“Land Of Dead” (Elephants On Parade/Fuzz Club), out Friday September 20th,

La Force will be performing at SXSW 2019

Ariel Engle is a recent addition to the Canadian supergroup Broken Social Scene, filling a role once held by Leslie Feist. Listen to her work as La Force, and you’ll hear one clear reason the band thought of her to fill the bill: She’s got that same smoky, haunting vibe, landing somewhere between detachment and almost discomfiting intimacy. To delve into “Lucky One” is to hang on her every lushly appointed, impeccably controlled word.

The music of La Force is nocturnal electronic pop, featuring Engle’s enchanting vocals over dynamic production.

Born out of the culmination of AroarA – her musical project with husband and Broken Social Scene bandmate Andrew Whiteman La Force is a deep reflection on the magic and dismantlement of motherhood; the never-ending tightrope walk of life, and death; and the re-discovery of self.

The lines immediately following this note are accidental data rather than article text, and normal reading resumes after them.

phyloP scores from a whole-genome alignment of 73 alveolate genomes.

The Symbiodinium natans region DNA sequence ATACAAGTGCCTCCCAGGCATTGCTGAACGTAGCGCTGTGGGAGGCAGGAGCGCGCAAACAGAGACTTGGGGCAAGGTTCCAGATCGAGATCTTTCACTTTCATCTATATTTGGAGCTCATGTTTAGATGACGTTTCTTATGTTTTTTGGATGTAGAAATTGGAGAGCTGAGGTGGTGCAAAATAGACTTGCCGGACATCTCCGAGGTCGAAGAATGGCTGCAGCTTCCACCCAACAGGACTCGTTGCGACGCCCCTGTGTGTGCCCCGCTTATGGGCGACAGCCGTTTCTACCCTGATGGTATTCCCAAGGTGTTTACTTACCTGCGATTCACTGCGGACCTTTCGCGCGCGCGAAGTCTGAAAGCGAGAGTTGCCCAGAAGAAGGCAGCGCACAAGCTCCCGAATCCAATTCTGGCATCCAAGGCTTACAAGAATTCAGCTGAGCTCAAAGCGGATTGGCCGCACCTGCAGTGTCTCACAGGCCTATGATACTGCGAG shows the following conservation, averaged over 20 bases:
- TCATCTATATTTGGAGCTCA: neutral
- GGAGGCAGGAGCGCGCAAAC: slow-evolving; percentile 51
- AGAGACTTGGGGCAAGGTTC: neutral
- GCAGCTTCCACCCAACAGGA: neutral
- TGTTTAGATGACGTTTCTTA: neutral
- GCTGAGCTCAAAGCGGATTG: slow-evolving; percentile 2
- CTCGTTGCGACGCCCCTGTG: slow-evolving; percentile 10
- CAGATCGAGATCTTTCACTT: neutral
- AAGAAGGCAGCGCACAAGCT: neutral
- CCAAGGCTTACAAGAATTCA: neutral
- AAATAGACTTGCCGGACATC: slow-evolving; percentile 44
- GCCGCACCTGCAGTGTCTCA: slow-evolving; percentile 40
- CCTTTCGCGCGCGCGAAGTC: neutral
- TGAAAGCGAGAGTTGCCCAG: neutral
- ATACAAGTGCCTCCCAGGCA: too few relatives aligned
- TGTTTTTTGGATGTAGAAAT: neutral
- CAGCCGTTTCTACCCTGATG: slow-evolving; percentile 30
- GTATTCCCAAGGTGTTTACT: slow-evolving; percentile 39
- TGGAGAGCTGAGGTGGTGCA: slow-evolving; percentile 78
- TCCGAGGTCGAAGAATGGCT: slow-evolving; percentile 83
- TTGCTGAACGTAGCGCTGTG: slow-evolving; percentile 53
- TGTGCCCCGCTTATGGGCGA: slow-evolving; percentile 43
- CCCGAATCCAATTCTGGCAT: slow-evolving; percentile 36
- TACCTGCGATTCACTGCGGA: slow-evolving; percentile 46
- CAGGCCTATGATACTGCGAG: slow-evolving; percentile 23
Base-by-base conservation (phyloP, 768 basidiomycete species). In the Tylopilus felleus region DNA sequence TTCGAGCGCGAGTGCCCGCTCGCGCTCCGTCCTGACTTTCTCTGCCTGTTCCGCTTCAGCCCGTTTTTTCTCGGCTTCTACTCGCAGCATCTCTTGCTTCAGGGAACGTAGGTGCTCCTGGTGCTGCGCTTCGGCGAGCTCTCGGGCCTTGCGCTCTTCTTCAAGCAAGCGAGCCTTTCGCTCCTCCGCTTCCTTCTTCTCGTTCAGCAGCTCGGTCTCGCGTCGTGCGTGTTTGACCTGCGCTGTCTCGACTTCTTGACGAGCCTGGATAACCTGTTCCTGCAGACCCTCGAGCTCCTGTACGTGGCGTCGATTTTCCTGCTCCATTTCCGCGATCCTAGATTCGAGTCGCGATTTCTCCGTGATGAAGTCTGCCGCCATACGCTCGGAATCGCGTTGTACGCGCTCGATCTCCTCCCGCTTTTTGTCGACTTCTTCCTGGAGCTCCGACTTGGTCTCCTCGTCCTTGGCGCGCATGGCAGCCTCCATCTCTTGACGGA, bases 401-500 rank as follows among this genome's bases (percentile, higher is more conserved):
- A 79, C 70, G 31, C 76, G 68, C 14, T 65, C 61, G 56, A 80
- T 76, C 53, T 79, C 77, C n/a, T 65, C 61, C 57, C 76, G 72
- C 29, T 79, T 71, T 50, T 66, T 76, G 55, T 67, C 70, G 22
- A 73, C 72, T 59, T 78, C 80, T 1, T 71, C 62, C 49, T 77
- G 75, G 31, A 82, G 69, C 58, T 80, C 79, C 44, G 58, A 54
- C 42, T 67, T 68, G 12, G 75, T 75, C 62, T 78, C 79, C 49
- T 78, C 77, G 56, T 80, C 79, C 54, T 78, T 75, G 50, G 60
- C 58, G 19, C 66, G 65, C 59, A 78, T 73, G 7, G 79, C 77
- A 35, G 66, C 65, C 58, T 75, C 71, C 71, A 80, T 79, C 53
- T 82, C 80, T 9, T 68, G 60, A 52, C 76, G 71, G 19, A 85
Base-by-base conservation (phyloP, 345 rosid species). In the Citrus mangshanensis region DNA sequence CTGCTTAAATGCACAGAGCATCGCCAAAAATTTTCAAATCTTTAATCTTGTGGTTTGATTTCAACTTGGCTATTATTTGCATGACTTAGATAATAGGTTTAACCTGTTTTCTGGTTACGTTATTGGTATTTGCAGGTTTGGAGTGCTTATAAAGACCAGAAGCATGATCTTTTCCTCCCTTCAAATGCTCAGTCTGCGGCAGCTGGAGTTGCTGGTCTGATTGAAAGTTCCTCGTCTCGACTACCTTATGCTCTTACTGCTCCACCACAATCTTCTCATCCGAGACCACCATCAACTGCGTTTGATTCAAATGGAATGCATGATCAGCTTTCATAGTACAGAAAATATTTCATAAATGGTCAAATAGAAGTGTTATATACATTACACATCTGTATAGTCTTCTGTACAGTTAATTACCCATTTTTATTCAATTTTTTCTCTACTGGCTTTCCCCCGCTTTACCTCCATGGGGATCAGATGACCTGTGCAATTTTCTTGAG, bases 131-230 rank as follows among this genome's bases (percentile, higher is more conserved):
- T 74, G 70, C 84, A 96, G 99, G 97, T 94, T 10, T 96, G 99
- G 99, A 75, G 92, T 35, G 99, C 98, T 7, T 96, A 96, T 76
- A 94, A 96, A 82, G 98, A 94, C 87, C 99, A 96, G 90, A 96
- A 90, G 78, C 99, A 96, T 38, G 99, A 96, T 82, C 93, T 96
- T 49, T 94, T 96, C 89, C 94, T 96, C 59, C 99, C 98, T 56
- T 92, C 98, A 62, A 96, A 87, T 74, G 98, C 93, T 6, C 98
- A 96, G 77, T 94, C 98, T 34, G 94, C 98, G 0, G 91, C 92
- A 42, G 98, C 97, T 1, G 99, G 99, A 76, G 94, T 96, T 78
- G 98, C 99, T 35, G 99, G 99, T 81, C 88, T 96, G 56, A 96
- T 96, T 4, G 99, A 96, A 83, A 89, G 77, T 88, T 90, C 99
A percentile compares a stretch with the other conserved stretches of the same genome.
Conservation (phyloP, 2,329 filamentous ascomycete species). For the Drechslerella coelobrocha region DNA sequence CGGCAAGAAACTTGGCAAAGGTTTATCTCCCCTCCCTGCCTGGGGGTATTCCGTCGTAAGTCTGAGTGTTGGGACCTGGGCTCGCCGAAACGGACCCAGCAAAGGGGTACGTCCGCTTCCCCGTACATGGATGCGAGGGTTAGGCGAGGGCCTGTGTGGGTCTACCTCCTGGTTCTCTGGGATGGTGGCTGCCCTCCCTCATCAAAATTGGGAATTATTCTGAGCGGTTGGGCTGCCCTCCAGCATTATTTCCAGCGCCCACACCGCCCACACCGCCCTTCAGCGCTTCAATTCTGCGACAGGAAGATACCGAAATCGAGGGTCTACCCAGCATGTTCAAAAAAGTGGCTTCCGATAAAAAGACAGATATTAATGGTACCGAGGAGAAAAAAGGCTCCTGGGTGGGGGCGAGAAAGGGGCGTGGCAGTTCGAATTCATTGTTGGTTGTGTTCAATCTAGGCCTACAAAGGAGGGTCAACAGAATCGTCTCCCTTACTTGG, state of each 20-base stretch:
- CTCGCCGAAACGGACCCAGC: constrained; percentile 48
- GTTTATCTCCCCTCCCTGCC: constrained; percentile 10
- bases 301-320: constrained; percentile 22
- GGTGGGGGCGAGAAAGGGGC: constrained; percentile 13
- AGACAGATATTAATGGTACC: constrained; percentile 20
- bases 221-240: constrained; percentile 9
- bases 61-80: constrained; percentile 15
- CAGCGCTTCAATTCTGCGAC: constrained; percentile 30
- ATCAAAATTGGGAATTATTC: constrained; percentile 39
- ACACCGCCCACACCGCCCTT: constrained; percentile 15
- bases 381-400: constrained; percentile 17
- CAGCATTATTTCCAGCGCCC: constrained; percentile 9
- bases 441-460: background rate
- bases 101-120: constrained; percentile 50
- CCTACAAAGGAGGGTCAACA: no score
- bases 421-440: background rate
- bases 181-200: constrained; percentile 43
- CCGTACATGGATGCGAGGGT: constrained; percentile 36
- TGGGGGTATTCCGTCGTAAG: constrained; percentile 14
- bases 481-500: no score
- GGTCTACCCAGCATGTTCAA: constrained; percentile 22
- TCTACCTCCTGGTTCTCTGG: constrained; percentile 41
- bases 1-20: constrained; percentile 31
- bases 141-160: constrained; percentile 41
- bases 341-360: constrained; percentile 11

Her first single “You Amaze Me” layers seductive melodies over restrained electronics. A love song to Whiteman, “You Amaze Me” defines the tender but powerful essence of La Force. Shaped with Warren Spicer of Plants & Animals, and featuring members of Suuns, Patrick Watson, and Broken Social Scene, “You Amaze Me” crystallizes the reverent, spiritual tone of Engle’s musical being. Borrowing its identity from the tarot card representing Strength, La Force captures the bold creative spirit of an undeniable voice.

Her presence resounds on Broken Social Scene’s 2017 album, Hug Of Thunder, lending fluid, commanding vocals to the oblique anthem “Stay Happy” and leaving an indelible mark on the collective’s rousing performances. Stepping up to the role first helmed by the immeasurable talent of Leslie Feist, Engle brings La Force’s singularity to the familial energy of Broken Social Scene.